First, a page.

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BILL PLASCHKE

No waffling here: He was wrong about Auburn-Oregon

In wake of Auburn's 22-19 victory, Tigers and SEC fans waste no time letting Times' columnist know how far off he was in his BCS title-game prediction. What can he say? Only that he agrees with them.

January 11, 2011|Bill Plaschke

From Glendale, Ariz. — Down on the field, the winning kick sailed through the uprights at exactly 10:12 p.m.

Up in the press box, the first e-mails sailed into my inbox at, well, exactly 10:12 p.m.

That's e-mails, plural, both sent at the exact moment Wes Byrum's 19-yard field goal gave Auburn a 22-19 victory over Oregon on Monday night in the BCS national championship game.

Revenge was exact. Revenge was immediate. The Auburn and SEC fans were Nick Fairley, and I was an Oregon offensive lineman, and the bull rush was on.

"In honor of you, Mr. Bill, Waffle House has just announced a new feature item on their menu: Roasted Duck," wrote Steve in a striking first shot.

Literally seconds later, another one appeared.

"Put what in whose Waffle House? Put that in your West Coast and kiss our [butts]!,'' wrote Hunter.

Two rips in the first minute. Another rip just one minute later.

"How's that Pac-10 thingy working for you now, Bill?'' penned Tex.

There were 10 e-mails in the first 10 minutes, 50 by the end of the night, and as I'm writing this column Tuesday afternoon, more than 250 folks have e-mailed to remind me of something that was very clear through Monday night's chaos and confetti.

In writing that Oregon and Pac-10 football would prevail over Auburn and SEC football, I was as wrong as a Yankee putting ketchup on his grits.

I wasn't completely nuts — with 2:27 remaining, the teams were tied and Oregon had outgained Auburn by three yards. I wasn't embarrassingly dumb — with two seconds remaining, the teams were still tied, and only a field goal eventually separated them in one of the closest championship games in history.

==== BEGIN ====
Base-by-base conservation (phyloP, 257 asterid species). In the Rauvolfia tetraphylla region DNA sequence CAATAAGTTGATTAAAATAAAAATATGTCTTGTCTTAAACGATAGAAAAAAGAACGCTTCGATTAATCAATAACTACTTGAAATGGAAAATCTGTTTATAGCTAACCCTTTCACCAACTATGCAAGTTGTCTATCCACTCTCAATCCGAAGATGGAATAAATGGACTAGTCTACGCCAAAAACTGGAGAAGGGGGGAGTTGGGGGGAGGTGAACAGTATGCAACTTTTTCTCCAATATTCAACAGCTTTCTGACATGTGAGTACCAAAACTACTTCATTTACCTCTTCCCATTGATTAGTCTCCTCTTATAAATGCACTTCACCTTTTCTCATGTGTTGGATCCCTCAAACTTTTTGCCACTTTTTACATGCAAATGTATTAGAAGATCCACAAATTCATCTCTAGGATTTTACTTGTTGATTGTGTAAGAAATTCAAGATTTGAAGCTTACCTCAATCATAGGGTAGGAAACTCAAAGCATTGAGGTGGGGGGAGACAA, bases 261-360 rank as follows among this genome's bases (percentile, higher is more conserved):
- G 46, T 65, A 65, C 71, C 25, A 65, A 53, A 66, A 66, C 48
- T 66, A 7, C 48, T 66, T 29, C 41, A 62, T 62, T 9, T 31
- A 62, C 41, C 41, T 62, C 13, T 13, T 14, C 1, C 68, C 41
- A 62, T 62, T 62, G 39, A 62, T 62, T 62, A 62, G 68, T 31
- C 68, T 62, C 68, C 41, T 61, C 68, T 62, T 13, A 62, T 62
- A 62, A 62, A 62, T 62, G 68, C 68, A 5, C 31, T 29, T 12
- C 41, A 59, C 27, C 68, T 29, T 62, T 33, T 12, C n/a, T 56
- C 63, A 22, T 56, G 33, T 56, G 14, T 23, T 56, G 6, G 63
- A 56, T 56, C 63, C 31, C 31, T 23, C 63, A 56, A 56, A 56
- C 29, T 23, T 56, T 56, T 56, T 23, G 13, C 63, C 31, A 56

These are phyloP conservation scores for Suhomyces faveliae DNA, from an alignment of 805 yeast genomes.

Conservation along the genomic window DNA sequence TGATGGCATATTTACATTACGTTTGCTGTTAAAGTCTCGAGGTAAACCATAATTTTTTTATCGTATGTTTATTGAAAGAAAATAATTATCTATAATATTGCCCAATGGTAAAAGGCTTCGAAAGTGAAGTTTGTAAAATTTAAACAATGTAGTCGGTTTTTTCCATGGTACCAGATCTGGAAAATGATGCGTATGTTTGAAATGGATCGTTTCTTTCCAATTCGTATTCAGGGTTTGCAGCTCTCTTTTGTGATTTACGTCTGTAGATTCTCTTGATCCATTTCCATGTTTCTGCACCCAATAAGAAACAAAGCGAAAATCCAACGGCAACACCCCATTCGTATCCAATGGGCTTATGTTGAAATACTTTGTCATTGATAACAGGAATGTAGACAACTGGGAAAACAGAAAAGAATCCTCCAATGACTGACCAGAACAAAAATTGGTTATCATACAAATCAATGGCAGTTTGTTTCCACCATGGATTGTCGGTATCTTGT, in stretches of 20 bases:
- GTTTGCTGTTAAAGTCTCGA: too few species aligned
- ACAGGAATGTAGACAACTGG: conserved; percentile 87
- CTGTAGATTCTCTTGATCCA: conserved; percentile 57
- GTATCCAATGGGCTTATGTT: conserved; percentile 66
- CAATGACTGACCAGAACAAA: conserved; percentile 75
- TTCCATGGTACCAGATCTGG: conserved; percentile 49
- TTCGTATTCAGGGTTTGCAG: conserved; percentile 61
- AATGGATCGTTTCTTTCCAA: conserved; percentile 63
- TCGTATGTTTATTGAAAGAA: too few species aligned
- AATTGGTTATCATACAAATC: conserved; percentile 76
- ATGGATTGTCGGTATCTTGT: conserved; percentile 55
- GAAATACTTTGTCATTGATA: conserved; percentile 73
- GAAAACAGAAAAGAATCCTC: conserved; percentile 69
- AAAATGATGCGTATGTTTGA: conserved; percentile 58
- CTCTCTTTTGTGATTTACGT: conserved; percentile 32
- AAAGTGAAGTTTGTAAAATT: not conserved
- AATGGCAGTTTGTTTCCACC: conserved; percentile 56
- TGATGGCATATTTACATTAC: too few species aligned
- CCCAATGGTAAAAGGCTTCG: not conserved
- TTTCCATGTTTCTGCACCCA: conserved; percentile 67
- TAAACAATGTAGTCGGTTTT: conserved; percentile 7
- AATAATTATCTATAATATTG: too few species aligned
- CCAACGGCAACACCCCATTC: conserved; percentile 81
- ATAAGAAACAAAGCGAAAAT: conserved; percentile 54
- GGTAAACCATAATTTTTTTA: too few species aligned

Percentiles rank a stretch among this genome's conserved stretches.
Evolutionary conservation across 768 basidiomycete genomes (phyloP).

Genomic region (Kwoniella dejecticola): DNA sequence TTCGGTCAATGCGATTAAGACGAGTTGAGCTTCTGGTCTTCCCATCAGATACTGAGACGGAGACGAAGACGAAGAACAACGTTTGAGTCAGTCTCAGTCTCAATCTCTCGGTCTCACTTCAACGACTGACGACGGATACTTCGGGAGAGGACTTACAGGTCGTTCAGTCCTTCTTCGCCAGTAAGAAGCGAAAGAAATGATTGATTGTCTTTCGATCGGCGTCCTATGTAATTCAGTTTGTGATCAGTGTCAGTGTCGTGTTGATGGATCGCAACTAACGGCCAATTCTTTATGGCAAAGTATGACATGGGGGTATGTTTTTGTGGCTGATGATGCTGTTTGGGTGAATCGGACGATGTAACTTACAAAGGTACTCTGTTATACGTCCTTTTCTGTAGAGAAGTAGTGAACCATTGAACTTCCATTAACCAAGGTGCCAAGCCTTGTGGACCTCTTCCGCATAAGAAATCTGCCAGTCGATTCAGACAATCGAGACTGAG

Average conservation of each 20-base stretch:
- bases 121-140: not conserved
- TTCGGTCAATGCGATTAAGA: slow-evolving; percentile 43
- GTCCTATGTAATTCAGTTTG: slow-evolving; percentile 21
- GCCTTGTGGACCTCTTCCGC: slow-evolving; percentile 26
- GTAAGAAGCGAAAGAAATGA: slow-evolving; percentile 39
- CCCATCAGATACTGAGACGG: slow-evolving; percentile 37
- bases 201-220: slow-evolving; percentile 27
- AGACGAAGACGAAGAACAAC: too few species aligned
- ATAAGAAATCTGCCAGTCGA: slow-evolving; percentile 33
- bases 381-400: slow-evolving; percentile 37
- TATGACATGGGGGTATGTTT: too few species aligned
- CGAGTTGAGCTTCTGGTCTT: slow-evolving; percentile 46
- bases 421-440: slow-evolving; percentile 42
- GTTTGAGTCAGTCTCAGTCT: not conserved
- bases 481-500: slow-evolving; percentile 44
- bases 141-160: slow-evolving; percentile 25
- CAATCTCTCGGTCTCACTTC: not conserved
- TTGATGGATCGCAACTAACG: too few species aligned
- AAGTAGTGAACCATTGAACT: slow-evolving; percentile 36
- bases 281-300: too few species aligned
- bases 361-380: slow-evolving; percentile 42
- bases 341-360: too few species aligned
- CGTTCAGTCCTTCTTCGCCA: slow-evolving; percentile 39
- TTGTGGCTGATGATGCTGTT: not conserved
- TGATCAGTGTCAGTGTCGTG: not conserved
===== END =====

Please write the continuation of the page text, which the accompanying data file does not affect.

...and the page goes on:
But, still, I ran my mouth, and Auburn stuck a fluorescent green sock in it, and today, in honor of the band I chided in my original column, I must admit that southern football doesn't need me around, anyhow.

I wrote, "Hey, SEC football . . . you're fixing to get punked by the Pac-10." Turns out, the only person punked was me.

I wrote that Oregon would defeat Auburn with brains, speed and strength. Turns out, that's exactly how Michael Dyer, Cam Newton and the Fairley Godfather beat Oregon.

I wrote that in showing how the West Coast is finally ready to dominate the South, "boundaries will be crossed" and "stereotypes will fall." The only crossed boundary was Oregon's backfield by Auburn's defenders, and the Whacked-10 stereotypes were supported with every bit of Oregon trickery.

I had written "War Eagle? War Over" and, well, from the moment that majestic bird soared over the giant flag during the national anthem, the eagle ruled.

Finally, I ended the story by telling all the Auburn and SEC fans that if they didn't like my prediction, they could put it in their Waffle House and smoke it. But you know what? I still sort of like that line. And by citing it so many times, you SEC folk obviously read my column to the bitter end, giving me a great compliment.

But, man, for the love of the Toddle House omelet, I was wrong, and you rightfully let me know it.

Wrote Christine: "War Eagle! War won!"

Wrote Tim: "Do you like your duck grilled or fried? Go SEC!!!"

Wrote Caraway: "Since the Tigers won and the SEC has run its national title streak to five, I just want to say, Ha!' . . . I need to get going or I'll miss all you can eat at the Waffle House."

Some complained that I didn't acknowledge my bad prediction in my game column, but the game was bigger than that. Yet believe me, with every Auburn punch, this mea culpa was being written.

So what happened? The same thing that has happened in the last five BCS title games, that's what. The SEC happened. The combination of speed and strength that exists nowhere else in college football happened.

I knew Oregon was in trouble when LaMichael James was continually touched and tousled before he reached the line of scrimmage. I knew Auburn was in control when both giant Newton and small Dyer ran over the Oregon defenders like they were the Washington State defenders.

The situation became clear at the start of the second quarter, when Fairley crushed Oregon quarterback Darron Thomas on the Auburn three-yard line at the start of the second quarter. A possible touchdown became a field goal, and then Auburn rammed it down Oregon's gullet on consecutive drives of 68-plus yards, and the tone was set.

I guess there is a reason that no Pac-10 team other than USC has won a national title in 19 years. I guess I will be more careful when touting West Coast teams against any school where the players start the new year by eating black-eyed peas for good luck.

Not that I'll give up on my beloved region of offense and ahhhs. Not that the southern fans, who were passionate but most polite in their rebuttals, would ever want me to give up.

On Tuesday morning, I attempted to smother my bad prediction with a huge breakfast in a Phoenix area that, believe it or not, has several of the southern-trademark Waffle Houses.

Not that I ate there, of course.

War Denny's.

bill.plaschke@latimes.com

twitter.com/billplaschke

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